Typically, EGFR is a receptor on the surface of cells that binds to epidermal growth factor (EGF) molecules, which then trigger a signaling pathway inside the cell that regulates cell growth and division. However, in EGFR-mutated NSCLC, the mutations can cause the receptor to be constantly activated, leading to uncontrolled cell growth and division, and ultimately the formation of a tumor. This increased signaling can also lead to resistance to chemotherapy.
To treat EGFR-positive NSCLC, drugs called tyrosine kinase inhibitors (TKIs) are used. These drugs block the activity of EGFR and other proteins in the pathway, leading to reduced cell growth and division, and eventually tumor shrinkage. Examples of EGFR TKIs include erlotinib, gefitinib, and osimertinib.
ALK (Anaplastic Lymphoma Kinase)
The ALK gene is in your body when you are an embryo. It helps in the development of the gut and nervous system. It gets turned off while you are still in the womb. For some people, it gets turned back on and fuses (joins) with another gene. This gene change is called an ALK fusion or ALK rearrangement and can cause cancer. ALK fusions are present in approximately 3-5% of all lung cancers. ALK biomarker testing can help identify patients with ALK fusions, which can in turn help determine the most effective treatment approach.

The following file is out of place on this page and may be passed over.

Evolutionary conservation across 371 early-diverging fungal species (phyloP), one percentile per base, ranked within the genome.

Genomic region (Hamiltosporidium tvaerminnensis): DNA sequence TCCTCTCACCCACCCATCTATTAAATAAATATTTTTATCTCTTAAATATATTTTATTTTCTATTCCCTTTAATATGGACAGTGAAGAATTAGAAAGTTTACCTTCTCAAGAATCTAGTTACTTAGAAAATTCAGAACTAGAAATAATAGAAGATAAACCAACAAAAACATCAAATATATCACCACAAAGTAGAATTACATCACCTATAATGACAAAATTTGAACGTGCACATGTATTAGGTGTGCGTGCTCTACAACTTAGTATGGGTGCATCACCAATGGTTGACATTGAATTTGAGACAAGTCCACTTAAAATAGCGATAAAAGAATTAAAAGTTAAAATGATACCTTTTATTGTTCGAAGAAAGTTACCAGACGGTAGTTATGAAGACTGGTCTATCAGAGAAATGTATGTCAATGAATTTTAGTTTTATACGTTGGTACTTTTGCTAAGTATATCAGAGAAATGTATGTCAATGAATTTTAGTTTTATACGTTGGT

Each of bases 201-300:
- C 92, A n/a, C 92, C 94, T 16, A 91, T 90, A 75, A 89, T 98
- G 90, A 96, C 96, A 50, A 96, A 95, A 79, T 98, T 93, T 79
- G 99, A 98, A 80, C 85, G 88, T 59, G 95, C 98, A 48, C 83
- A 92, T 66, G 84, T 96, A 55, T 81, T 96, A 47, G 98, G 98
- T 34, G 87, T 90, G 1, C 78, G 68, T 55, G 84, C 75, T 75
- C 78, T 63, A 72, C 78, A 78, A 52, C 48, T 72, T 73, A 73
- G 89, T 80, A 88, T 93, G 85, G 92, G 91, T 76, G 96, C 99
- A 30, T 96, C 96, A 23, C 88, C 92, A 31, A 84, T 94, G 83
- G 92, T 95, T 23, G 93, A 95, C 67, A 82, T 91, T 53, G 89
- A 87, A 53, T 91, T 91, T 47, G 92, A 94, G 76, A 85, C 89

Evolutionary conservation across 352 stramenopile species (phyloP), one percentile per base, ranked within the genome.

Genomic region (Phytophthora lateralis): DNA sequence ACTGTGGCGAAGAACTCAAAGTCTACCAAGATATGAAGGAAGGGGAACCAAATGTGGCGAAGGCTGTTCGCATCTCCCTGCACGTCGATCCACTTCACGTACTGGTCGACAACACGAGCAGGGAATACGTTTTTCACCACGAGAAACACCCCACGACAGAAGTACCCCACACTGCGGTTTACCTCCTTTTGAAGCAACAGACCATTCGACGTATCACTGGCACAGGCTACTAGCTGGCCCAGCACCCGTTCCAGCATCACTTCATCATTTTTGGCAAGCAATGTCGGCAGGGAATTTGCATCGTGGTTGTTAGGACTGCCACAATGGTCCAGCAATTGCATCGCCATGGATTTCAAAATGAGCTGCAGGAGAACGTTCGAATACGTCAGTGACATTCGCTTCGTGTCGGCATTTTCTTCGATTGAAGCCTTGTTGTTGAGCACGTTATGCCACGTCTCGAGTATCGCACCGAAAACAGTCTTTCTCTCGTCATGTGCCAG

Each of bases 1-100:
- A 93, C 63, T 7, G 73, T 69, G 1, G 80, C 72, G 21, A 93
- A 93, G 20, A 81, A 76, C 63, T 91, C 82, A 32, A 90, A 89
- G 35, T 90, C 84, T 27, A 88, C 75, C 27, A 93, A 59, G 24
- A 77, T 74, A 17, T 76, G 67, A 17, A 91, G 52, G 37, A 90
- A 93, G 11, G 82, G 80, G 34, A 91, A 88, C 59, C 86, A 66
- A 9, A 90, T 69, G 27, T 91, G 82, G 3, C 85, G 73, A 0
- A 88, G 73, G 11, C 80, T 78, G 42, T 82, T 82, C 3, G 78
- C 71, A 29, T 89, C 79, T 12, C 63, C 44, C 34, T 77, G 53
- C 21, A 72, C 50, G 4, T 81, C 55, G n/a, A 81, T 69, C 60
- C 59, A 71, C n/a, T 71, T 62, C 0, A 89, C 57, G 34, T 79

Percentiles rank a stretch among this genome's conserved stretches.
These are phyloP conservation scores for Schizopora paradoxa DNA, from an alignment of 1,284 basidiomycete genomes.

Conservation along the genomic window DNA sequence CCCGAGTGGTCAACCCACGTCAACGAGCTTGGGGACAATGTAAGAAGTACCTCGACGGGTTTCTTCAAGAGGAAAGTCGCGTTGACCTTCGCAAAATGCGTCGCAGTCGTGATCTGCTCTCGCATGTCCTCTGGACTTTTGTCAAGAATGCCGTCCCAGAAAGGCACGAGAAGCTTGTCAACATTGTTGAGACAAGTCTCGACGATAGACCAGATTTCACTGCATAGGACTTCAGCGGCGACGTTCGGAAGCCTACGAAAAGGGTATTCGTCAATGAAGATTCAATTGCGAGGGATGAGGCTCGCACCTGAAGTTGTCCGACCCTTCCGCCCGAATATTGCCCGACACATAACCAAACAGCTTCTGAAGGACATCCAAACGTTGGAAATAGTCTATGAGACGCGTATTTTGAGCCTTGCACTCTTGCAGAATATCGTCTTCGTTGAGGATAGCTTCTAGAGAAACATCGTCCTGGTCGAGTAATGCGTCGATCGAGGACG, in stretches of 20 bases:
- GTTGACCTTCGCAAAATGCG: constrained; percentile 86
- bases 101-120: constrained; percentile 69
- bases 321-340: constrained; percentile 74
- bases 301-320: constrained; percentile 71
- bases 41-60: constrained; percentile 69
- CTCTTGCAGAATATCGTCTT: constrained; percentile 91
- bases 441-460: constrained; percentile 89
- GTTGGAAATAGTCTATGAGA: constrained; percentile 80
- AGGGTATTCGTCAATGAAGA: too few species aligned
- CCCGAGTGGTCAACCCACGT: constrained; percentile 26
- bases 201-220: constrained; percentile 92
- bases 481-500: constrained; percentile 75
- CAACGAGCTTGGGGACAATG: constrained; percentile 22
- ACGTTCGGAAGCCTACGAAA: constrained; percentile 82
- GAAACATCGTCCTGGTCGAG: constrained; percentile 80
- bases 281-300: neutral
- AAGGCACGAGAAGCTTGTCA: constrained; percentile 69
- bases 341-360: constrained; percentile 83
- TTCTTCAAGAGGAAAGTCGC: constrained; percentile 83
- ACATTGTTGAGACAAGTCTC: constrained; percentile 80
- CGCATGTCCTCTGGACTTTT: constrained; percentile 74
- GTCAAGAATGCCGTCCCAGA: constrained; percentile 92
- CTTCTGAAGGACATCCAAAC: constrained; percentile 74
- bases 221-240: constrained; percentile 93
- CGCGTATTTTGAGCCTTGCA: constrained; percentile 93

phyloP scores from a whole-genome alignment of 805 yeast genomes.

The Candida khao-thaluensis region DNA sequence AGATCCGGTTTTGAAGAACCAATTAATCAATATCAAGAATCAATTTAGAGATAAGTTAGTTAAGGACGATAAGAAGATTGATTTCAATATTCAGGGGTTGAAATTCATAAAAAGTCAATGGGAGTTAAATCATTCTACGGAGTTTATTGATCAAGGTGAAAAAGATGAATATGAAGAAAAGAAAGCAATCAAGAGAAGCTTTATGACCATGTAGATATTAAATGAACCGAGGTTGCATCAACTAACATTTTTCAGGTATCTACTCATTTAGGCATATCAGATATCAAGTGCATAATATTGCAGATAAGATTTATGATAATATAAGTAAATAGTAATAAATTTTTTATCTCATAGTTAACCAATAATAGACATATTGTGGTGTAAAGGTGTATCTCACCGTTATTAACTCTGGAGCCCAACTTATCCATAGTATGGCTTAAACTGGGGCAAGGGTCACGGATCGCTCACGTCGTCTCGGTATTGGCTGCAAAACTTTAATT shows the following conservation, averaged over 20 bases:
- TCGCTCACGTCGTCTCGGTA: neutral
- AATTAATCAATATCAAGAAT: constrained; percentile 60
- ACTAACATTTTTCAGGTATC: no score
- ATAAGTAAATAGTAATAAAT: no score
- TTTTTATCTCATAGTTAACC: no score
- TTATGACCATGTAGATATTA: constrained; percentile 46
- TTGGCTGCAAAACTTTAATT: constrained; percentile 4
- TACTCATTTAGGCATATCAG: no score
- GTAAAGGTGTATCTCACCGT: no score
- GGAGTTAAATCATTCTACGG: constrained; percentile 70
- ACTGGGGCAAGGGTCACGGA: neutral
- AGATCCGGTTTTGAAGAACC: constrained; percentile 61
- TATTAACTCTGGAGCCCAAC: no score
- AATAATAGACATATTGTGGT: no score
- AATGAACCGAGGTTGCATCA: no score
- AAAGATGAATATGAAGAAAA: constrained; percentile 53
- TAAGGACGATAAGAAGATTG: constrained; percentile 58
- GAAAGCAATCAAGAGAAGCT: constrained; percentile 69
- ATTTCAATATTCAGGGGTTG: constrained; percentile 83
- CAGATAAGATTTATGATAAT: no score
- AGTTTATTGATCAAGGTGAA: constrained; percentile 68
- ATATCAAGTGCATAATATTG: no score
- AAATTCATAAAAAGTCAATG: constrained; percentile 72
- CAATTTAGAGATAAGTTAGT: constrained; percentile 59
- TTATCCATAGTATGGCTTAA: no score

Normally, ALK is involved in cell growth and division in certain types of cells, such as nerve cells. However, inALK-mutated NSCLC, the mutations cause the ALK protein to be constantly activated, leading to uncontrolled cell growth and division and the formation of a tumor. ALK mutations can also cause resistance to chemotherapy.
In patients with ALK fusions, targeted therapy with drugs like crizotinib, alectinib, brigatinib, and lorlatinib has been shown to be more effective than chemotherapy. These drugs block the activity of the ALK protein, leading to reduced cell growth and division, and eventually tumor shrinkage.
KRAS (Kirsten Rat Sarcoma)
The KRAS mutation is an error in a protein in normal cells. KRAS mutations are present in about 25% of NSCLC cases and are more commonly found in patients with a history of heavy smoking. Normally KRAS serves as an information hub for signals in the cell that lead to cell growth. When there is a mutation in KRAS, it signals too much and cells grow without being told to, which causes cancer.